Good Morning President. 2009. Written and directed by Jang Jin. Produced by Lee Taek-dong. Cinematography by Choi Sang-ho. Edited by Kim Sang-beom. Music by Han Jae-gweon. Production design by Kim Hyo-shin. Sound by Im Hyeong-geun and Choi Tae-yeong.
Cast: Jang Dong-gun (Cha Ji-wook), Lee Sun-jae (Kim Jeong-ho), Goh Doo-shim (Han Gyeong-ja), Lim Ha-ryong (Choi Chang-myeon), Han Che-young (Kim Yi-yeon).
Now that South Korea has just elected its first woman president, Park Geun-hye, now would be a good time to look back on a Korean film that imagined, or maybe anticipated, such a thing happening: Jang Jin's 2009 film Good Morning President. This was an entertaining, gently satirical portrait of Korean politics by one of that country's top commercial directors. I saw this film when it opened the Busan International Film Festival (then "Pusan") in 2009. During the press screening and conference earlier that day, Jin had some choice words concerning Ms. Park's father, 1960's and 70's dictatorial president Park Chung-hee. Below is the review of the film I wrote at that time.
Jang Jin’s latest film, Good Morning President, the opening night film of this year’s Pusan International Film Festival (PIFF), is above all else a slickly packaged entertainment, a diverting work that solidifies this popular director’s unerring commercial instincts. If that sounds like a somewhat backhanded comment, let me assure you that it isn’t; the ability to deliver an effective crowd-pleaser can be an achievement as worthy of praise as any art film director’s attempt to create an auteurist masterwork. Jang certainly delivered the goods with his new film. As of this writing, Good Morning President is currently the top film of the Korean box office, remaining in that position for two weekends now since its release on October 23, handily overcoming stiff competition from very high-profile foreign releases, including the Michael Jackson concert documentary This Is It.
Jang’s film is a panoramic portrait of the political and personal lives of three successive fictional Korean presidents: Kim Jeong-ho (Lee Sun-jae), who at the outset is on his way out of office; his much younger successor Cha Ji-wook (Jang Dong-gun), dubbed “the Korean JFK”; and Korea’s first woman president, Han Gyeong-ja (Goh Doo-shim). If any political satire (which Jang’s scenario would seem ripe for) exists here at all, it’s of the gentlest kind possible; one imagines what a more irreverent director, for example Im Sang-soo (The President’s Last Bang), would have done with this material. As Jang himself said at the press conference for his film, his interest mostly lies in delving into the personal lives of the political figures he examines, and bringing the often remote personage of the Korean president down to a much more human level. The three presidents of Jang’s film are shown struggling to balance their responsibility to look after and protect their citizens with the demands of their private lives. Much of the humor of the film, as well as its more emotional moments, arises from the conflicts that result from these opposing personal/political forces.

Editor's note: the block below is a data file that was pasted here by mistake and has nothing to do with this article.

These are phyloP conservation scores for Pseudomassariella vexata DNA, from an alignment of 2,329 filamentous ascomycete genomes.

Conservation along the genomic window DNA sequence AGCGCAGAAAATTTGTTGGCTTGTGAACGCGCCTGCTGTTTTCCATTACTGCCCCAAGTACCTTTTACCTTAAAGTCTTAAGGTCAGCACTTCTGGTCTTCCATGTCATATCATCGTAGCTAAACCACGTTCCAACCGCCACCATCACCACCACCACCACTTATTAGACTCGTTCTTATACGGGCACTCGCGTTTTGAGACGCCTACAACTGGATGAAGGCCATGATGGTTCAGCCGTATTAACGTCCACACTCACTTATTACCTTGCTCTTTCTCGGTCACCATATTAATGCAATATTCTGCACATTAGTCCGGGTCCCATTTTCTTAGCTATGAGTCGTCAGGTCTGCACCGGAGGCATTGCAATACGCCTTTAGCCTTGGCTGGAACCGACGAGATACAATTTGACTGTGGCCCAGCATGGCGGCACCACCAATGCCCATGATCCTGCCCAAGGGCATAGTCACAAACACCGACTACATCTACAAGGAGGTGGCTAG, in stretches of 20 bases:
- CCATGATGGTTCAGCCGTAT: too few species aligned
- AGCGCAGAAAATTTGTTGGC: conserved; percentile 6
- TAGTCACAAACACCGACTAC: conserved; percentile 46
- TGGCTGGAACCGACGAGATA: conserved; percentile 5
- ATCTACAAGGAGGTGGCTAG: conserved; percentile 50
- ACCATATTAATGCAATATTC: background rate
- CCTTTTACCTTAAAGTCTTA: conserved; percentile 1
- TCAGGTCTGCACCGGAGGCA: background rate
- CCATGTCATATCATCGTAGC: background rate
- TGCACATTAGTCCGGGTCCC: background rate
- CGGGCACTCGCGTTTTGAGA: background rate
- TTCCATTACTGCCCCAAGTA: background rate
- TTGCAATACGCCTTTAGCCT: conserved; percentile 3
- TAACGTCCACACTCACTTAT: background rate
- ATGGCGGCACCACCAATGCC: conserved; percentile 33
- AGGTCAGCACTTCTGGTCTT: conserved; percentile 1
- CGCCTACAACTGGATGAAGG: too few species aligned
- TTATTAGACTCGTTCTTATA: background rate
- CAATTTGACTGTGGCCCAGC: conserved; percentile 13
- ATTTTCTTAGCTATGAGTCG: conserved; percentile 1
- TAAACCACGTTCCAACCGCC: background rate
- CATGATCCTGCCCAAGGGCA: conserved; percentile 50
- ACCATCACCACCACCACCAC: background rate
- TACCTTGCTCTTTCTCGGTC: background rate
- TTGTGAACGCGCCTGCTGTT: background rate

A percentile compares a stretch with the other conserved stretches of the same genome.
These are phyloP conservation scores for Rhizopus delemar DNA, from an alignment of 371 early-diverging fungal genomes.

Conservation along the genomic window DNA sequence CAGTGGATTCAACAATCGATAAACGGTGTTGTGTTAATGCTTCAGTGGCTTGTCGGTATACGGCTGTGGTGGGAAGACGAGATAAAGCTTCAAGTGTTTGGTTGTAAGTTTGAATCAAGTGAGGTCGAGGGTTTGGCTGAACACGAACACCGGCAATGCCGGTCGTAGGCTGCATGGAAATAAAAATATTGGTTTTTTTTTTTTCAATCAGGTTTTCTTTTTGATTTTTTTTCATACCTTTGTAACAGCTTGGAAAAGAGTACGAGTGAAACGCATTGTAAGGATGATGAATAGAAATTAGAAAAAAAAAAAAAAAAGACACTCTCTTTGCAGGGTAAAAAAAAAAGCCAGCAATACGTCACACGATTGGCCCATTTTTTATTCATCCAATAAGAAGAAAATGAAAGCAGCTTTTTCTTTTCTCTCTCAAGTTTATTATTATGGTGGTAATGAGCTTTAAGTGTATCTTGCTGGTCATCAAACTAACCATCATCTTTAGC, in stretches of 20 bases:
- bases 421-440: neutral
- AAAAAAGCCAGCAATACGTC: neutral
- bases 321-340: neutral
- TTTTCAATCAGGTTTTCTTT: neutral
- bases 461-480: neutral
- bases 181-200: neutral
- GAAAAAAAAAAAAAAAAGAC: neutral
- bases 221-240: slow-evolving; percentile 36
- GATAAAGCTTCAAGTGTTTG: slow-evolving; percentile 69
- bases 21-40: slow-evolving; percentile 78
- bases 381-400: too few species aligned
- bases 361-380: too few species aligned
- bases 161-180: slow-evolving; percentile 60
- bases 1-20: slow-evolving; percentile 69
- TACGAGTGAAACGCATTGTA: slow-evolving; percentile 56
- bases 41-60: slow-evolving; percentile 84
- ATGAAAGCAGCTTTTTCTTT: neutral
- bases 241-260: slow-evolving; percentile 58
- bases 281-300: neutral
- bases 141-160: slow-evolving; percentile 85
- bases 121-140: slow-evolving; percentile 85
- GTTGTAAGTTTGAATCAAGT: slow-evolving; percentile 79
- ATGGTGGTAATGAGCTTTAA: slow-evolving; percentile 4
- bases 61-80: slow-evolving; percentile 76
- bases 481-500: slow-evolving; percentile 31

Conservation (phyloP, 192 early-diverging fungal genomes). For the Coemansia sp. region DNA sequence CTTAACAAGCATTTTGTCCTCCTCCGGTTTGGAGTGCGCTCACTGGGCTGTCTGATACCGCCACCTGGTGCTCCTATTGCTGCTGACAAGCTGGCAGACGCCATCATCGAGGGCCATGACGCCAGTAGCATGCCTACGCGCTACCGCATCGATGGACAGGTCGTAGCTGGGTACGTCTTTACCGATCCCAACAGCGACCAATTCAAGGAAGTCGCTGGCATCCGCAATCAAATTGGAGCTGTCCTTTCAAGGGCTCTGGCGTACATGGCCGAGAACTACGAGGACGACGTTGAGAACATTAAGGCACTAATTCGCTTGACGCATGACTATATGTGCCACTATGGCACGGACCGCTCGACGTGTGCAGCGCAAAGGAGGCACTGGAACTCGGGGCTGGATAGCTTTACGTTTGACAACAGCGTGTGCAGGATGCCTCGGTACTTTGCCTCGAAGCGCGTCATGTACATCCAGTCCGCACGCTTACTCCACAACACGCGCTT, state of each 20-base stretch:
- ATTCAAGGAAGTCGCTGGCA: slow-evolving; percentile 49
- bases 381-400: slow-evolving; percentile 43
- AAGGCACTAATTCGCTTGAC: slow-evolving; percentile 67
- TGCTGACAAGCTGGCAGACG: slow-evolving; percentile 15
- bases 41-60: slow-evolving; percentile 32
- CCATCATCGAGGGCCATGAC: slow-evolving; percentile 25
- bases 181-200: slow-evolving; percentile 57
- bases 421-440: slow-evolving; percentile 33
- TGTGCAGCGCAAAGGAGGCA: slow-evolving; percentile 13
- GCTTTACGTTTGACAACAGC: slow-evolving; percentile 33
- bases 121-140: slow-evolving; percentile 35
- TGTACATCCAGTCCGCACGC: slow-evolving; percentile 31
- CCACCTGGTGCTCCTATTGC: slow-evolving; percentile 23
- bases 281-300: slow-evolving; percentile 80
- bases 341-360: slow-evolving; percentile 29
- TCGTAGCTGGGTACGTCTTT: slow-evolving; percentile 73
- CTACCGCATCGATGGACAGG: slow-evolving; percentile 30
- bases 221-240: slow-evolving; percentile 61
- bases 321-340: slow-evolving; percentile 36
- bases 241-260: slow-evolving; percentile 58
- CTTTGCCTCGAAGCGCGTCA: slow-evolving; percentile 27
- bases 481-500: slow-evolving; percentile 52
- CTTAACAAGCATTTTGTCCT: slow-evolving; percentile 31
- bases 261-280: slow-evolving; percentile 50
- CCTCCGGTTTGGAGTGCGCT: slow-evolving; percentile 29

While this year’s PIFF had much more visually inventive and formally daring films, Good Morning President was a good choice with which to open the festival, a superior commercial entertainment that was a tasty appetizer to the more substantial meals offered afterward. I would be remiss here not to mention the great cast Jang has assembled, starting with Jang Dong-gun as Cha Ji-wook, making a very high-profile return to the screen after a four-year absence. Jang is much more than a handsome face here (although that is certainly an attraction, especially for his female fan base); he nicely conveys the slick operator as well as the more genuine person that coexists within his character. Goh Doo-shim is also fascinating as the Korean female president; although it is admirable that Jang doesn’t unduly underline her status as such, one wishes Jang offered some more pointed commentary on how her character navigates
Korea’s still rather patriarchal society.
Nevertheless, Goh provides much heart to her role, and she works well
with Lim Ha-ryong, who plays the first husband, and who is more often than not
an embarrassment to the president. (If
Cha Ji-wook is the Korean JFK, then President Han’s husband is the Korean Billy
Carter or Roger Clinton.) Their
love/hate relationship provides very potent comedic and romantic sparks to the
film. The beautiful Han Che-young also
shines in her much more limited role as President Han’s spokesperson and
President Cha’s old flame.